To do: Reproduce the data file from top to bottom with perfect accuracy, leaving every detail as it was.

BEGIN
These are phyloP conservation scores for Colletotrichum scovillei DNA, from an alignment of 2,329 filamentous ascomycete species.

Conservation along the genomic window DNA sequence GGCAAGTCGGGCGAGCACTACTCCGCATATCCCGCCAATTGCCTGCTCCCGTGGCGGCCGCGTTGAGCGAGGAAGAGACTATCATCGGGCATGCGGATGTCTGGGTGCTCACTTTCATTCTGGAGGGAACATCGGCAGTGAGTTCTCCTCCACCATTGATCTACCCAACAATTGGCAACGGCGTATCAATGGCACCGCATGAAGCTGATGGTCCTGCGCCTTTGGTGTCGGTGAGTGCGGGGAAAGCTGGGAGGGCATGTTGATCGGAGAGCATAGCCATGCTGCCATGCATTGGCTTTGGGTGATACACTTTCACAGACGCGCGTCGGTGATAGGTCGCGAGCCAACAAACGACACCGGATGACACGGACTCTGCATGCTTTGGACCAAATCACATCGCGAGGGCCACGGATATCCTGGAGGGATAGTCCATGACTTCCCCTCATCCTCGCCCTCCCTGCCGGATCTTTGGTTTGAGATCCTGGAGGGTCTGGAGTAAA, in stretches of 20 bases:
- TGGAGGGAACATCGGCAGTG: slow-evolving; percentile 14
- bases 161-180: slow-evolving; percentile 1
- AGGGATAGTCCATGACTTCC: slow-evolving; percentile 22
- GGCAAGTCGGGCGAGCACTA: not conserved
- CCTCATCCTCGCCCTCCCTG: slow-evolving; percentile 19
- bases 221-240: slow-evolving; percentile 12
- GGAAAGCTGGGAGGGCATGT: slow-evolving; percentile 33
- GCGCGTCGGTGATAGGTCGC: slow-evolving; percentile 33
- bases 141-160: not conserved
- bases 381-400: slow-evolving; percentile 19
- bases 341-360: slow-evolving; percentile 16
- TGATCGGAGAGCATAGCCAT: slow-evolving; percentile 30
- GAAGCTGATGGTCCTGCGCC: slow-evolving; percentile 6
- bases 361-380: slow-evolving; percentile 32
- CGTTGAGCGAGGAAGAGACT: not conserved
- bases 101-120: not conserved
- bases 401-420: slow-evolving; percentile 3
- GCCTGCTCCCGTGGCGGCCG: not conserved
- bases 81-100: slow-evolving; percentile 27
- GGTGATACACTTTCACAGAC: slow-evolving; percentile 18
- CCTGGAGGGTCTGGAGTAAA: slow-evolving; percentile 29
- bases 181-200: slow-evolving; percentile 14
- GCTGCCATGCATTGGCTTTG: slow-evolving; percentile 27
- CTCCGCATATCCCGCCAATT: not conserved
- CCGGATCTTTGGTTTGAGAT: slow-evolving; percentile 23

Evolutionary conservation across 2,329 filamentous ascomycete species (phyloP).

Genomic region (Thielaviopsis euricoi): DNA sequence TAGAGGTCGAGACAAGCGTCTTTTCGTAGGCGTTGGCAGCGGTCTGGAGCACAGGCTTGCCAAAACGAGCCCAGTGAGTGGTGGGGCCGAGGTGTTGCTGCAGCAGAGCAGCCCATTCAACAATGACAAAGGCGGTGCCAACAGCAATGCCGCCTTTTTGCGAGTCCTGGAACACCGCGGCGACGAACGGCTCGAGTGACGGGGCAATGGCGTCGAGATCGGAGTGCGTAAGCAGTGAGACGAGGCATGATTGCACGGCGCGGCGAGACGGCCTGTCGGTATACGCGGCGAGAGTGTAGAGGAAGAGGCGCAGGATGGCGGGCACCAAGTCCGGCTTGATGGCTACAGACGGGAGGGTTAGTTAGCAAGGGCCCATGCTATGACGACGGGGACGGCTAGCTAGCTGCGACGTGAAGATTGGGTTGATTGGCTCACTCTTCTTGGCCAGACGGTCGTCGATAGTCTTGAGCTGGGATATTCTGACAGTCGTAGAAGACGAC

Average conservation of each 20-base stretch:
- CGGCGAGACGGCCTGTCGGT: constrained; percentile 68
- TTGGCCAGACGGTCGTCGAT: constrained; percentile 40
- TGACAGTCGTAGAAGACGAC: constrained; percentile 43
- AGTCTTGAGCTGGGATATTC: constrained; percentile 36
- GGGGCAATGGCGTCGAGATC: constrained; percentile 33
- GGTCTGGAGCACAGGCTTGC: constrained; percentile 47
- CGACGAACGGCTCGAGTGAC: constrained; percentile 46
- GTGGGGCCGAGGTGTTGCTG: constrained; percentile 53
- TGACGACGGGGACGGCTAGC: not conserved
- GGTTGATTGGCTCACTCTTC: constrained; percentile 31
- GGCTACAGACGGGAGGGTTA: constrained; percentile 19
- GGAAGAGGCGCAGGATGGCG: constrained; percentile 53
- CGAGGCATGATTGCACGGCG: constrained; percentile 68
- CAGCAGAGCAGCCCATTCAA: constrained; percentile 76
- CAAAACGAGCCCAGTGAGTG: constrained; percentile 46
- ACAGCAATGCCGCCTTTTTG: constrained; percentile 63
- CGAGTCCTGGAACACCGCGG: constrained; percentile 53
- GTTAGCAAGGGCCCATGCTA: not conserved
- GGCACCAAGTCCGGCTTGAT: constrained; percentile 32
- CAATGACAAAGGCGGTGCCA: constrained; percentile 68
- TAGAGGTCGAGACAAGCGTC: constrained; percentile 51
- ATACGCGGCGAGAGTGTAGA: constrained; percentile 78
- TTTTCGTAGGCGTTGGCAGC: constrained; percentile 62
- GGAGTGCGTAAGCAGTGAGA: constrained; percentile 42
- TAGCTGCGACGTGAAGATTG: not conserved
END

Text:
These are phyloP conservation scores for Colletotrichum scovillei DNA, from an alignment of 2,329 filamentous ascomycete species.

Conservation along the genomic window DNA sequence GGCAAGTCGGGCGAGCACTACTCCGCATATCCCGCCAATTGCCTGCTCCCGTGGCGGCCGCGTTGAGCGAGGAAGAGACTATCATCGGGCATGCGGATGTCTGGGTGCTCACTTTCATTCTGGAGGGAACATCGGCAGTGAGTTCTCCTCCACCATTGATCTACCCAACAATTGGCAACGGCGTATCAATGGCACCGCATGAAGCTGATGGTCCTGCGCCTTTGGTGTCGGTGAGTGCGGGGAAAGCTGGGAGGGCATGTTGATCGGAGAGCATAGCCATGCTGCCATGCATTGGCTTTGGGTGATACACTTTCACAGACGCGCGTCGGTGATAGGTCGCGAGCCAACAAACGACACCGGATGACACGGACTCTGCATGCTTTGGACCAAATCACATCGCGAGGGCCACGGATATCCTGGAGGGATAGTCCATGACTTCCCCTCATCCTCGCCCTCCCTGCCGGATCTTTGGTTTGAGATCCTGGAGGGTCTGGAGTAAA, in stretches of 20 bases:
- TGGAGGGAACATCGGCAGTG: slow-evolving; percentile 14
- bases 161-180: slow-evolving; percentile 1
- AGGGATAGTCCATGACTTCC: slow-evolving; percentile 22
- GGCAAGTCGGGCGAGCACTA: not conserved
- CCTCATCCTCGCCCTCCCTG: slow-evolving; percentile 19
- bases 221-240: slow-evolving; percentile 12
- GGAAAGCTGGGAGGGCATGT: slow-evolving; percentile 33
- GCGCGTCGGTGATAGGTCGC: slow-evolving; percentile 33
- bases 141-160: not conserved
- bases 381-400: slow-evolving; percentile 19
- bases 341-360: slow-evolving; percentile 16
- TGATCGGAGAGCATAGCCAT: slow-evolving; percentile 30
- GAAGCTGATGGTCCTGCGCC: slow-evolving; percentile 6
- bases 361-380: slow-evolving; percentile 32
- CGTTGAGCGAGGAAGAGACT: not conserved
- bases 101-120: not conserved
- bases 401-420: slow-evolving; percentile 3
- GCCTGCTCCCGTGGCGGCCG: not conserved
- bases 81-100: slow-evolving; percentile 27
- GGTGATACACTTTCACAGAC: slow-evolving; percentile 18
- CCTGGAGGGTCTGGAGTAAA: slow-evolving; percentile 29
- bases 181-200: slow-evolving; percentile 14
- GCTGCCATGCATTGGCTTTG: slow-evolving; percentile 27
- CTCCGCATATCCCGCCAATT: not conserved
- CCGGATCTTTGGTTTGAGAT: slow-evolving; percentile 23

Evolutionary conservation across 2,329 filamentous ascomycete species (phyloP).

Genomic region (Thielaviopsis euricoi): DNA sequence TAGAGGTCGAGACAAGCGTCTTTTCGTAGGCGTTGGCAGCGGTCTGGAGCACAGGCTTGCCAAAACGAGCCCAGTGAGTGGTGGGGCCGAGGTGTTGCTGCAGCAGAGCAGCCCATTCAACAATGACAAAGGCGGTGCCAACAGCAATGCCGCCTTTTTGCGAGTCCTGGAACACCGCGGCGACGAACGGCTCGAGTGACGGGGCAATGGCGTCGAGATCGGAGTGCGTAAGCAGTGAGACGAGGCATGATTGCACGGCGCGGCGAGACGGCCTGTCGGTATACGCGGCGAGAGTGTAGAGGAAGAGGCGCAGGATGGCGGGCACCAAGTCCGGCTTGATGGCTACAGACGGGAGGGTTAGTTAGCAAGGGCCCATGCTATGACGACGGGGACGGCTAGCTAGCTGCGACGTGAAGATTGGGTTGATTGGCTCACTCTTCTTGGCCAGACGGTCGTCGATAGTCTTGAGCTGGGATATTCTGACAGTCGTAGAAGACGAC

Average conservation of each 20-base stretch:
- CGGCGAGACGGCCTGTCGGT: constrained; percentile 68
- TTGGCCAGACGGTCGTCGAT: constrained; percentile 40
- TGACAGTCGTAGAAGACGAC: constrained; percentile 43
- AGTCTTGAGCTGGGATATTC: constrained; percentile 36
- GGGGCAATGGCGTCGAGATC: constrained; percentile 33
- GGTCTGGAGCACAGGCTTGC: constrained; percentile 47
- CGACGAACGGCTCGAGTGAC: constrained; percentile 46
- GTGGGGCCGAGGTGTTGCTG: constrained; percentile 53
- TGACGACGGGGACGGCTAGC: not conserved
- GGTTGATTGGCTCACTCTTC: constrained; percentile 31
- GGCTACAGACGGGAGGGTTA: constrained; percentile 19
- GGAAGAGGCGCAGGATGGCG: constrained; percentile 53
- CGAGGCATGATTGCACGGCG: constrained; percentile 68
- CAGCAGAGCAGCCCATTCAA: constrained; percentile 76
- CAAAACGAGCCCAGTGAGTG: constrained; percentile 46
- ACAGCAATGCCGCCTTTTTG: constrained; percentile 63
- CGAGTCCTGGAACACCGCGG: constrained; percentile 53
- GTTAGCAAGGGCCCATGCTA: not conserved
- GGCACCAAGTCCGGCTTGAT: constrained; percentile 32
- CAATGACAAAGGCGGTGCCA: constrained; percentile 68
- TAGAGGTCGAGACAAGCGTC: constrained; percentile 51
- ATACGCGGCGAGAGTGTAGA: constrained; percentile 78
- TTTTCGTAGGCGTTGGCAGC: constrained; percentile 62
- GGAGTGCGTAAGCAGTGAGA: constrained; percentile 42
- TAGCTGCGACGTGAAGATTG: not conserved